Anglicans ought to be at home with being bicultural. Our church has been in that business for over 200 years, and almost a quarter of a century ago we rewrote our constitution, well ahead of anyone else, to cogovern ourselves.
That new constitution remains an unfulfilled opportunity for Pākehā Anglicans. When we finally adopted it in 1992 at the synod in Waikato, I vividly remember the sense of wondering what on earth we’d done.
The Pākehā delegates caucusing for the first time sat around like stunned mullets, unable to speak or decide for our Maori and Pasifika colleagues who were meeting in separate rooms, looking after their affairs without our help.
Some of our number weren’t that thrilled with being labelled Tikanga Pākehā, and none of us were sure just what that meant. A decade before the synod, Michael King had published a book entitled “Being Pākehā” to answer the question, confidently, even to the point of claiming the right to call ourselves indigenous.
In 2022, Michael’s book reads as something written a long time ago.
My forthcoming publication attempts to update the debate he provoked. While not addressing the ongoing dilemmas of Anglican identity – I’m writing for an audience beyond the church - the book is shaped by my experience in those synods that transformed Kiwi Anglicanism forever, as leaders like Whakahuihui Vercoe, Whatarangi Winiata, Muru Walters and Kuni Jenkins nudged us into seeing with new eyes.
And there were plenty of Pākehā leaders too – Richard Sutton, Bruce Davidson, John Paterson, George Connor, David Williams, Margaret Bedggood, the list goes on. I’m indebted to them all for shaping my bicultural journey.
The book begins as a personal story starting from my boyhood in a small Māori village in Northern Hawkes Bay and the ecumenical journey that followed.
I’m old enough to have lived through some volcanic shifts in who we think we are as New Zealanders and how we understand Te Tiriti o Waitangi as the founding document that gives us the right to belong here. I explore those changes, highlighting the way we miss the point of the Treaty when we fail to treat it as a spiritual covenant.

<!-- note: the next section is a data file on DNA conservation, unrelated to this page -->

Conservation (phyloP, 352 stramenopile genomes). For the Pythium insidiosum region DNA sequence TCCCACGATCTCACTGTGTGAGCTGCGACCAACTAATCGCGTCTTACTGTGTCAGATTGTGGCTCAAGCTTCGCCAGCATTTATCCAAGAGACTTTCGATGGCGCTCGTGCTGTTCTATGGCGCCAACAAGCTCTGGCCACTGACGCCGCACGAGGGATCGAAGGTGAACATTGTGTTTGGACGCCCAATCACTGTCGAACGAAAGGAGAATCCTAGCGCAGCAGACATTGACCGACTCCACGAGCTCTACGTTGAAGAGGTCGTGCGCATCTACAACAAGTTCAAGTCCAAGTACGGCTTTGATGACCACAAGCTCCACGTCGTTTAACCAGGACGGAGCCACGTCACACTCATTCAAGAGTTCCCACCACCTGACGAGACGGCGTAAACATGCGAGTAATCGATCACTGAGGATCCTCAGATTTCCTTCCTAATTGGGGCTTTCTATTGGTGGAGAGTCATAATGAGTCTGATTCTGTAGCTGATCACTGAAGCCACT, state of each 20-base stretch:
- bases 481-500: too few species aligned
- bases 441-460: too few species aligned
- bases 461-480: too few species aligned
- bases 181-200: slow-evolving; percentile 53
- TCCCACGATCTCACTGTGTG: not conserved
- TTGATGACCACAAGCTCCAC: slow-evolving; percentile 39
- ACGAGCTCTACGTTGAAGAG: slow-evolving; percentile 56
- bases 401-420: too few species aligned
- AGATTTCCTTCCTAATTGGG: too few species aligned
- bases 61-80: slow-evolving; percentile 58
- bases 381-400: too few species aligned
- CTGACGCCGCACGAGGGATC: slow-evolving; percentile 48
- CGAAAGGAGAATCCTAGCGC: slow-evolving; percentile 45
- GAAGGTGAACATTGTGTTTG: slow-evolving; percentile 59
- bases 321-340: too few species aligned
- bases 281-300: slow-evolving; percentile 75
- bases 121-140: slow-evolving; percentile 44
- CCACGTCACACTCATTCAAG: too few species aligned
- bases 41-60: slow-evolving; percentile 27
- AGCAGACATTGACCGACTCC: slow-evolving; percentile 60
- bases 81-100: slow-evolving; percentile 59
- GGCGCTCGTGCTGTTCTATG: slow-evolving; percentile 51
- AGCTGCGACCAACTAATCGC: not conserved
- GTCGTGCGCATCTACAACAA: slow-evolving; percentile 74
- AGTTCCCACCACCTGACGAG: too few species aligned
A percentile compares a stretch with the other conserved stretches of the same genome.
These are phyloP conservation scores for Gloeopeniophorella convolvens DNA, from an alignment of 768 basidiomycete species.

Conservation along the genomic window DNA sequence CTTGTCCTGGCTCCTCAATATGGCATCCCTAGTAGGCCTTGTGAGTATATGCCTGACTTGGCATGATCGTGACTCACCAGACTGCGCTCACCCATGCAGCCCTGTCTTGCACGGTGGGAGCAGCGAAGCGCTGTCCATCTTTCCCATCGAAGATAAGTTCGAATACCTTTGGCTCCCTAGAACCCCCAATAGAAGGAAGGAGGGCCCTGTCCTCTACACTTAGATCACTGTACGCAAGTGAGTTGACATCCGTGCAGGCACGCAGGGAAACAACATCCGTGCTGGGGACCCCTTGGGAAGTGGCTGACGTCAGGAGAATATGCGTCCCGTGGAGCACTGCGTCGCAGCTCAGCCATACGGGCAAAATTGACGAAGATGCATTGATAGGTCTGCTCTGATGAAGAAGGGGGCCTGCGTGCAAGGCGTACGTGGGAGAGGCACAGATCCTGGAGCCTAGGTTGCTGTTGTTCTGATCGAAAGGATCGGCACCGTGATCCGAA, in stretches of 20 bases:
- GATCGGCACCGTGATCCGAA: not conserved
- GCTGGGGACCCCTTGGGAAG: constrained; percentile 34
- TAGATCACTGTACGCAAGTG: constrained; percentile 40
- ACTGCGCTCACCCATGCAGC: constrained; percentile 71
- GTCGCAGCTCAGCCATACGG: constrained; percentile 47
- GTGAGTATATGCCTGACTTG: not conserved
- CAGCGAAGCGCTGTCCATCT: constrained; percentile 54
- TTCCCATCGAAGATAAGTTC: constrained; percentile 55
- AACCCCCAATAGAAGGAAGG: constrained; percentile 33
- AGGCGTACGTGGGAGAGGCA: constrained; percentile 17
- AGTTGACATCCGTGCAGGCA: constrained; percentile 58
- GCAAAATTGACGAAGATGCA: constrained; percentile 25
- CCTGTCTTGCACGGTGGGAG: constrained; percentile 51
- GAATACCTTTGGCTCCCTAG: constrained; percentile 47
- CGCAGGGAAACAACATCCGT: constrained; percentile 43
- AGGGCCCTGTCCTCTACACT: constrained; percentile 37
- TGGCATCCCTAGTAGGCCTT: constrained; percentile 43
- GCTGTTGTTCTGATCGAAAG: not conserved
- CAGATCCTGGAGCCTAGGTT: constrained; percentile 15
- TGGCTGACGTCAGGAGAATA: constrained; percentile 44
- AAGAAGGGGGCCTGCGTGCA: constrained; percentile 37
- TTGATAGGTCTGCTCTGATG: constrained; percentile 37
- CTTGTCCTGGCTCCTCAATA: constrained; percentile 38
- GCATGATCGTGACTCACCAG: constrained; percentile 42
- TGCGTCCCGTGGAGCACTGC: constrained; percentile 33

And it's not only my story. I rely on accounts from David and Tureiti Moxon, Jonathon Mane Wheoki and Paul Bushnell, Waiora Port, Hone Kaa especially, and many others who have shaped my journey.
A good part of the book surveys the things that bind us together as a bicultural nation; the shared stories that won’t let us go, the places that haunt us, the art, music, symbols, clothing, buildings that describe more clearly than words the common ground we enjoy.
I examine how that shared space is constantly eroded by a lacerating national debate, driven by social media and fuelled by prejudice, ignorance and plain old-fashioned racism. Much of the debate breaks all the rules of good communication and leaves us even further apart.
The book ends with some imagining of what a bicultural future might look like, which is a tricky and not always popular thing to attempt, if the reception enjoyed by the He Puapua report, Three Waters, not to mention republic dreaming is any indication.
But it’s a work in progress, after all, which is why the book is called ‘Becoming Pākehā – a journey between two cultures’. And because I’ve already begun that journey as an Anglican, I can walk it with confidence.
‘Becoming Pākehā – a journey between two cultures’ (Harper Collins) is to be launched throughout New Zealand from 14 November this year. It is available from Harper Collins in paperback and ebook.